The 44 percent surge in Nokia Corporation’s (ADR)(NYSE:NOK) share prices last week has brought into focus a tendency of the market to sound a premature death knell for companies.
For more than a year now Nokia has been at the receiving end of the Street and tech analysts who have all but buried the company for not being able to keep up with Apple and Samsung in the smartphone segment.
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But there is no doubt that the company has been quietly working on the side-lines as testified to by its quarterly sales volumes and the sudden spike in its share price. Somebody somewhere knows something that the vast majority doesn’t.
In the quarter to June, the Finnish handset maker sold about 4 million units of its Lumia phones, beating analyst expectations by about a million. Overall its phone sales volume rose by 4 percent from the previous sequential quarter, again belying market forecasts of a 4 percent decline.
In the era of smartphones, smarter tablets and applications that are touted to do everything for you - except maybe cook your breakfast - Nokia is still churning out feature phones, a category that has been identified as endangered.
However the fact that the phones are moving off the shelves is proof that the market is not yet ready to order the coffin. It looks like the smartphone explosion may be over-exaggerated and the death of the feature phone a hasty conclusion.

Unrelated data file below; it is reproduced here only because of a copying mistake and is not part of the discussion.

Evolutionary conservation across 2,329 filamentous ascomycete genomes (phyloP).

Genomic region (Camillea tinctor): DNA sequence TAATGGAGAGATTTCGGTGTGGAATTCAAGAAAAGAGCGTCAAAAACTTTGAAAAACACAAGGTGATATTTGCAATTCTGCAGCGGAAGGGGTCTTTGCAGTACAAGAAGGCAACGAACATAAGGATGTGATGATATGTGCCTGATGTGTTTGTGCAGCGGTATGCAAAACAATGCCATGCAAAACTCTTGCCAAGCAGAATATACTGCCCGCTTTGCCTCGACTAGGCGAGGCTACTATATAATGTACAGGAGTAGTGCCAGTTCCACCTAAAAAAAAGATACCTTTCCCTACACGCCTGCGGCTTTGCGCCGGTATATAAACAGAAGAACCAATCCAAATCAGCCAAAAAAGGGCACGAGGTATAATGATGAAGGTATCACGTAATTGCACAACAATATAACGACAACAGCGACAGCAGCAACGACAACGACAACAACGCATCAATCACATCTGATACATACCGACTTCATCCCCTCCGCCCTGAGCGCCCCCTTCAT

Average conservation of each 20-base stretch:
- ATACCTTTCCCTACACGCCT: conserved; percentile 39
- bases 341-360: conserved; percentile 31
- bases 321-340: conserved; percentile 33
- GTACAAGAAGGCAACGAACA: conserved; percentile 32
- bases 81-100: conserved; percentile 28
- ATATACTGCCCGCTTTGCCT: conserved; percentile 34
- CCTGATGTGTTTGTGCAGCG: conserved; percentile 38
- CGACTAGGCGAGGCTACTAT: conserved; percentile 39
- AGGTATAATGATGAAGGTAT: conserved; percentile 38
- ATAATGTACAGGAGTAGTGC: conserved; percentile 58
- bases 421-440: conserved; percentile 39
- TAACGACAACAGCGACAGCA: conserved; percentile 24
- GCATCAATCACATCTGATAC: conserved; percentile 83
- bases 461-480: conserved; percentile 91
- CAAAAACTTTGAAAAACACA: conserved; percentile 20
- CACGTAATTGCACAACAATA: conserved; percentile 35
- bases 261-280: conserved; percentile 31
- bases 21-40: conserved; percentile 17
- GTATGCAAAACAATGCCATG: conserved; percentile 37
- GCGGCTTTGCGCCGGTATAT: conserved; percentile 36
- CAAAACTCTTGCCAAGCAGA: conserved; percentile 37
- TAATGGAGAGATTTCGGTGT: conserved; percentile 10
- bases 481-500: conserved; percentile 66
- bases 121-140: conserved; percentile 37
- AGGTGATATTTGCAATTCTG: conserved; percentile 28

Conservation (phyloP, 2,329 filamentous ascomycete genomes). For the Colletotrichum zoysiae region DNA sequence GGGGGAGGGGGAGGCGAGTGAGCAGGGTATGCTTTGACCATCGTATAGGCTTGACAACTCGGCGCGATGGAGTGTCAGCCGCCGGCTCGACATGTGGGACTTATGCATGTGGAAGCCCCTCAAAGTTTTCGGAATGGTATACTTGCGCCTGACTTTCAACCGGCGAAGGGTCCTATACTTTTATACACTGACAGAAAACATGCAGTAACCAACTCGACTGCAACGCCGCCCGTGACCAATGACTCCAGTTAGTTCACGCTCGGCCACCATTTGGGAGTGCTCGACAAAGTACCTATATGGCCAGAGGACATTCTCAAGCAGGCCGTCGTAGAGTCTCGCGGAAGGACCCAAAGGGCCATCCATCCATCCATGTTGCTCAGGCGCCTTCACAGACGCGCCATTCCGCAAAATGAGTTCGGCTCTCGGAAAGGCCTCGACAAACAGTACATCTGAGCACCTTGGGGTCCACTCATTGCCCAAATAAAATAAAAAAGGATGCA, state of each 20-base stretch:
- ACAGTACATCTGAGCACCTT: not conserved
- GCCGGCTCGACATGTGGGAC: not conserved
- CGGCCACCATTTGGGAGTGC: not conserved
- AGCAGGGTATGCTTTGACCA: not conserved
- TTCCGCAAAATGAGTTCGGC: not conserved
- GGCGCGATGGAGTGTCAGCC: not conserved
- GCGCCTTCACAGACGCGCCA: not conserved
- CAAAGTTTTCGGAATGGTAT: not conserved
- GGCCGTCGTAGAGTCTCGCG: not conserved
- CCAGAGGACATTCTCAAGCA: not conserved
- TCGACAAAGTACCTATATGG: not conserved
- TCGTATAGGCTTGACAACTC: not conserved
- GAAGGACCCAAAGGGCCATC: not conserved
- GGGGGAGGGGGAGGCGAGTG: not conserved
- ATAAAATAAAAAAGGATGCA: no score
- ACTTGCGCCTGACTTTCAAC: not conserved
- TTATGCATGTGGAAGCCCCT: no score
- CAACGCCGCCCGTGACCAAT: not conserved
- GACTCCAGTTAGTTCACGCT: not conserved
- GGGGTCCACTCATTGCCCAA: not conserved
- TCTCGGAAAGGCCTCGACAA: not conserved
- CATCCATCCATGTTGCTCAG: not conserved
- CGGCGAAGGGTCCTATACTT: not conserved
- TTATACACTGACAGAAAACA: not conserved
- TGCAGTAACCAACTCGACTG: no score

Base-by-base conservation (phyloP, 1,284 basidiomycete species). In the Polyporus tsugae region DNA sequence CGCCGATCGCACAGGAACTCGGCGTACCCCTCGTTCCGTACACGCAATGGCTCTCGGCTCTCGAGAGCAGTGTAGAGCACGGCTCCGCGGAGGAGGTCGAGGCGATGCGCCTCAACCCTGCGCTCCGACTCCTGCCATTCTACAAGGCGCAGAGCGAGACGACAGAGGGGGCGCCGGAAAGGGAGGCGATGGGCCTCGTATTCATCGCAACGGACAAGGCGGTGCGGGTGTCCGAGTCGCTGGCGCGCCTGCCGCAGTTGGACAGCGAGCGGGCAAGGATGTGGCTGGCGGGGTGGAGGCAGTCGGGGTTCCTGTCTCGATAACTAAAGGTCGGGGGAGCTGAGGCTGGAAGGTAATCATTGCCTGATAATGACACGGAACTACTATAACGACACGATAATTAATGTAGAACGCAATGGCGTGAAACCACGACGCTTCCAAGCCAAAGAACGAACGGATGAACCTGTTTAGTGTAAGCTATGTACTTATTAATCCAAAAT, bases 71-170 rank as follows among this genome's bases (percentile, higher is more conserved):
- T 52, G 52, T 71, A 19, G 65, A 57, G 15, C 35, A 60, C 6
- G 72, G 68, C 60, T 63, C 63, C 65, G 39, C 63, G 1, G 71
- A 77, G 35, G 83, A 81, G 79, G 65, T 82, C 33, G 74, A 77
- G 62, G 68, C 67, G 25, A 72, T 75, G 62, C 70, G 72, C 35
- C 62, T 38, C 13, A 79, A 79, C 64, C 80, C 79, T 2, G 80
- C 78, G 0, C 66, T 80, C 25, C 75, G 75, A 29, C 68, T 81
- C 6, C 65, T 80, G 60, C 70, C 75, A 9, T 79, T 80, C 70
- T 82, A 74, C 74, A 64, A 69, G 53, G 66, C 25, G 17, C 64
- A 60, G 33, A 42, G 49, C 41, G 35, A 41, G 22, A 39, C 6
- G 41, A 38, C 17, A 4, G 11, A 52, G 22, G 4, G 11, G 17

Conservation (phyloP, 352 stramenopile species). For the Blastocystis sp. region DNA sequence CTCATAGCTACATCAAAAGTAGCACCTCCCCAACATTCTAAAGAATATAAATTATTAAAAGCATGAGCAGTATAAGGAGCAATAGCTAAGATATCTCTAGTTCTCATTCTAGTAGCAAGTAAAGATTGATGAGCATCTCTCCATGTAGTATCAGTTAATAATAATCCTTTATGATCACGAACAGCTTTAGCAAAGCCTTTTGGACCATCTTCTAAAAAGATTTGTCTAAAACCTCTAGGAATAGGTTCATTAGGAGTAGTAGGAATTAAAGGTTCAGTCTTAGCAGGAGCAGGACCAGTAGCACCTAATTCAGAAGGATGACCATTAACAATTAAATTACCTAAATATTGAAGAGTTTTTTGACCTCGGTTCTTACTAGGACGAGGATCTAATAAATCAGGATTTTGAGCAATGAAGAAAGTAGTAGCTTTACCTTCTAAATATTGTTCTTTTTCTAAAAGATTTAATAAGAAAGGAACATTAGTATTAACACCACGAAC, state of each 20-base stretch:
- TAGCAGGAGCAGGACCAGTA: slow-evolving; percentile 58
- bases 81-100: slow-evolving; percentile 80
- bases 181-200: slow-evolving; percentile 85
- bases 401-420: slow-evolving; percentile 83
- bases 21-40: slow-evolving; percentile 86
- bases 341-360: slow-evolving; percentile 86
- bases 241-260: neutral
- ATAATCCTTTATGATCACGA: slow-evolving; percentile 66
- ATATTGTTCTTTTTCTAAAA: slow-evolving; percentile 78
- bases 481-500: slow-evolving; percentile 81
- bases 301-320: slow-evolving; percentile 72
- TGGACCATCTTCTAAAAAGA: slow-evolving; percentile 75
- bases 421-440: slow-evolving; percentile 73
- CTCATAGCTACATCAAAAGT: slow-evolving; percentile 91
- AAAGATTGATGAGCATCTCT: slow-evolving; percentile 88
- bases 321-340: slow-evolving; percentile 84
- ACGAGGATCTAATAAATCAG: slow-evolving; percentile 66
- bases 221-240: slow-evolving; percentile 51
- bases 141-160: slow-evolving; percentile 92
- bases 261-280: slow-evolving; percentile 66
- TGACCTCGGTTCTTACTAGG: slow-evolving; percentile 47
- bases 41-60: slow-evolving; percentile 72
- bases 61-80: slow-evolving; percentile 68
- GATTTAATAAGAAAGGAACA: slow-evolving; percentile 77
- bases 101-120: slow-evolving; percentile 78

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Analysts tracking the stock have realised that Nokia's cash position is actually healthier than they thought. A part of the rise in its shares is, of course, to be attributable to bears covering their short positions, as they had anticipated a further fall in its share price. The rise in shares caught them by surprise.
Those, who did not want their dire predictions to be seen as so much hot air, then invented the takeover rumour - on Wednesday the buzz was about Lenovo making a bid for the phone company - to justify the rise in its prices.
It was the reverse in the case of game developer Zynga Inc(NASDAQ:ZNGA). When it bought OMGPOP for $200 million in March, analysts scrambled to up its stock rating with fantastic price targets.
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Sadly, "Draw Something" the game from OMGPOP's portfolio failed to set the game market on fire while Facebook's numerous and constant tweaks to its site algorithms made sure that players were unable to find Zynga' existing games. Monotony had also set in with Zynga's repetitive game mechanics on the social network.
The results are there for everyone to see. Zynga's share prices have lost half their value since mid-July to as low as $3 a share.